Then, seven years ago, I paid what I thought would be a last visit to my 93-year-old father, who was dying of prostate cancer at home with round-the-clock nursing care. The phone rang, and I picked it up. On the other end, a middle-aged male voice inquired about my dad's condition. "Sooner or later he's going to go into a coma," said the voice, which never got around to identifying its owner but was presumably a friend of my parents'. "Then, what you have to do is take him to a hospice. That's what we did with my mother. They'll put him on a morphine drip, and he'll be gone in a few days. They know what to do." I was too dumbfounded to ask the obvious question: Why would someone in a coma need morphine? (My father, by the way, died at home some five months after that visit.)

Certainly not all hospices engage in practices that deliberately hasten death. But in February the American Academy of Hospice and Palliative Medicine reversed its long-standing opposition to physician-assisted suicide (which is legal in Oregon and said to be quietly practiced by many doctors elsewhere) and adopted a new set of rules that effectively endorsed the practice. The academy even decided on a new euphemism for the procedure: "physician-assisted death." Even where assisted suicide is illegal, many hospices now endorse "terminal sedation," the ethically murky practice of anesthetizing terminal patients, then cutting off their nutrition and liquids.

The problem is that nowadays there is simply no societal agreement on how people who are sick or disabled beyond hope of cure ought to be treated. Many people, especially highly educated, nonreligious people, think that "physician-assisted death" is exactly the right way to go -- or to send off your unconscious mother. If you think that bioethicists will erect safeguards against this sort of thing, think again.

As far as I can tell, bioethicists exist for the most part to do some moral chin-pulling before giving the green light to whatever consensus the rest of the elite have reached. If you believe, as the Dutch do, that it's fine for a children's hospital to euthanize severely disabled infants, you can always find a bioethicist to give you a stamp of approval. If you want to harvest the organs of dying people without waiting for brain death to occur, you can probably find a bioethicist to sign on to that, too. Myself, I'm with Slate blogger Mickey Kaus. In 2003, as the Schiavo controversy was raging and Yale surgeon Sherwin Nuland, author of "How We Die" and an advocate of limited assisted suicide, was pontificating on National Public Radio about her low quality of life, Kaus wrote: "If I'm ever in Terri Schiavo's situation, and not in any pain, please follow these simple steps: Keep the feeding tube in, and keep Dr. Nuland out."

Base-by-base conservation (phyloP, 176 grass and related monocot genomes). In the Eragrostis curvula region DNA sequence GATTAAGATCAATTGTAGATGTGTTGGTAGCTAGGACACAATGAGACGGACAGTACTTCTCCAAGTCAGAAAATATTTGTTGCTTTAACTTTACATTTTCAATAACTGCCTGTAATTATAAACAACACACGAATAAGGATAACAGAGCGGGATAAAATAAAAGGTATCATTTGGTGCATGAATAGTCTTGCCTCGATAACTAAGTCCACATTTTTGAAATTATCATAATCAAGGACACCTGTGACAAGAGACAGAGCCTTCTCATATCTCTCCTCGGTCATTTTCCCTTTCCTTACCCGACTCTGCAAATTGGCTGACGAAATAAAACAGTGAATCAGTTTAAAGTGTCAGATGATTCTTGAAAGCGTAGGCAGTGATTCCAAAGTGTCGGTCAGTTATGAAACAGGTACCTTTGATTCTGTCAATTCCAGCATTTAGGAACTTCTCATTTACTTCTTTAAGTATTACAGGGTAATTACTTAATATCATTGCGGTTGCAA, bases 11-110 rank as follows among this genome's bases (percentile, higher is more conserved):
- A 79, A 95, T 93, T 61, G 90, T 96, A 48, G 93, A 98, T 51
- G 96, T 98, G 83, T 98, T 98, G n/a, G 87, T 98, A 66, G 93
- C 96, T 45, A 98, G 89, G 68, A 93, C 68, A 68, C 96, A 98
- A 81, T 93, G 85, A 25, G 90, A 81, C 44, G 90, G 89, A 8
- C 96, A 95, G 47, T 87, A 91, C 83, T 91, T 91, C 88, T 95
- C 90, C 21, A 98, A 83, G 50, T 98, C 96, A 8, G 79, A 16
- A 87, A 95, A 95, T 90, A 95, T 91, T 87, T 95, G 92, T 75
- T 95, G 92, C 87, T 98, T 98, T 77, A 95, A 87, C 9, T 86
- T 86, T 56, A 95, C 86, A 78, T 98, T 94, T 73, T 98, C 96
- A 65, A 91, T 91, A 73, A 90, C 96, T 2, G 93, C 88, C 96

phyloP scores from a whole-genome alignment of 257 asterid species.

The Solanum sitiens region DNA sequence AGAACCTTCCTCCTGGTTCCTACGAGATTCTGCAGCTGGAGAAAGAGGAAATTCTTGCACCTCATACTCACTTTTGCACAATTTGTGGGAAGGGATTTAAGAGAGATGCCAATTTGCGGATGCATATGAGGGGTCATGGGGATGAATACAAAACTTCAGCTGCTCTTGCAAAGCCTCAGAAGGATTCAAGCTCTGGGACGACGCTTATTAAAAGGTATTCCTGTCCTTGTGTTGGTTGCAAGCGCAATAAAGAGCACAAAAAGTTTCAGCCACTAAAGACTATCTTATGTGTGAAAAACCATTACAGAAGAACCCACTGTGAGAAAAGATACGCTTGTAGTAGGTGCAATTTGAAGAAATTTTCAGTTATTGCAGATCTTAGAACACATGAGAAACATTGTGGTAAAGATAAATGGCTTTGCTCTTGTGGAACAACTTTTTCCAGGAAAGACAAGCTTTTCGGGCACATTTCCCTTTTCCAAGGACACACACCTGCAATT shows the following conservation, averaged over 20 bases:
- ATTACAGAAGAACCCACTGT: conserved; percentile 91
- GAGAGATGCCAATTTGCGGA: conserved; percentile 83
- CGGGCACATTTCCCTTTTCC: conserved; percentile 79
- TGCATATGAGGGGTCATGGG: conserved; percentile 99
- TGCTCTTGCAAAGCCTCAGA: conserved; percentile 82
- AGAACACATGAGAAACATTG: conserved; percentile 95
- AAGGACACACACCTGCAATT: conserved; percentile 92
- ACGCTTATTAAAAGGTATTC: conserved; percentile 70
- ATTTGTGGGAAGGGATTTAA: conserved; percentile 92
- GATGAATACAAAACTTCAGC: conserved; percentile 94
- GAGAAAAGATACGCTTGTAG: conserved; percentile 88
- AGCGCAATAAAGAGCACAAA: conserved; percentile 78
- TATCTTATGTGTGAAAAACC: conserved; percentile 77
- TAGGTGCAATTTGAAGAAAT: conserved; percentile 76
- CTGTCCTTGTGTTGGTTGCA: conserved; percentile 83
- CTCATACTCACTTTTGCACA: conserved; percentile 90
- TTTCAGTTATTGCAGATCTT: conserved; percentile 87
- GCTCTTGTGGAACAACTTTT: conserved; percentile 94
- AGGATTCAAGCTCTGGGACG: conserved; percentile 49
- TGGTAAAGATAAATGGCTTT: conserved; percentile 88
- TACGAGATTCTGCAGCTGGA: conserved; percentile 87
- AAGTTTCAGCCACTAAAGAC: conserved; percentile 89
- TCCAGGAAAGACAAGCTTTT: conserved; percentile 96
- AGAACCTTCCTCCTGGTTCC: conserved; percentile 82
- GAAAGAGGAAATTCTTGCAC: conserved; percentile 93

It's not surprising that many people have reservations about theories of "dying well" that always seem to involve not staying alive. In 2004, the Hastings Center Report, a journal that focuses on bioethics, reported that despite decades of aggressive promotion of living wills, only 18 percent of Americans of all races had them, including only 35 percent of residents of nursing homes. Those most suspicious of the talk about "dying well" are African Americans and members of other minority groups. African Americans are only one-third as likely as whites to have a living will, and only one-fifth as many blacks as whites sign DNR orders.

According to the article's authors, it seems that people talk a good game about living wills, especially when they're healthy, but when their health begins to fail, they often have very different ideas about what they would be willing to undergo to stave off death for a little while. Furthermore, according to a 1990s study by the National Institutes of Health, even when patients have living wills, if those wills contain directives with which doctors and hospitals disagree (such as, I myself suspect, prolonging the patient's life instead of terminating it), many doctors simply ignore the patient's desires. Living wills, it would seem, are effective only if they happen to comport with doctors' and bioethicists' own theories about what is best for the patient anyway. For this reason, the authors of the Hastings study propose that instead of filling out a living will, people execute a durable power of attorney, a simple document that entrusts decisions about end-of-life care to a relative or friend who shares the signer's moral beliefs about death and dying. That sounds about right to me.

A year ago, I received the gentlest of shoulder-taps from the man with the bony fingers, though he'll inevitably be back. I wish we lived in a different kind of society, one with agreed ideas about what a "good death" means -- but we don't, at least not now. So I say: Go ahead and sign a living will if you want. Have your doctor pull out your feeding tube or inject you with cyanide or do whatever fulfills your idea of death with dignity. But count me out. I don't want to "die well"; I just want to die in peace.

charfleur@aol.com

Charlotte F. Allen is the author of "The Human Christ:

The Search for the Historical Jesus."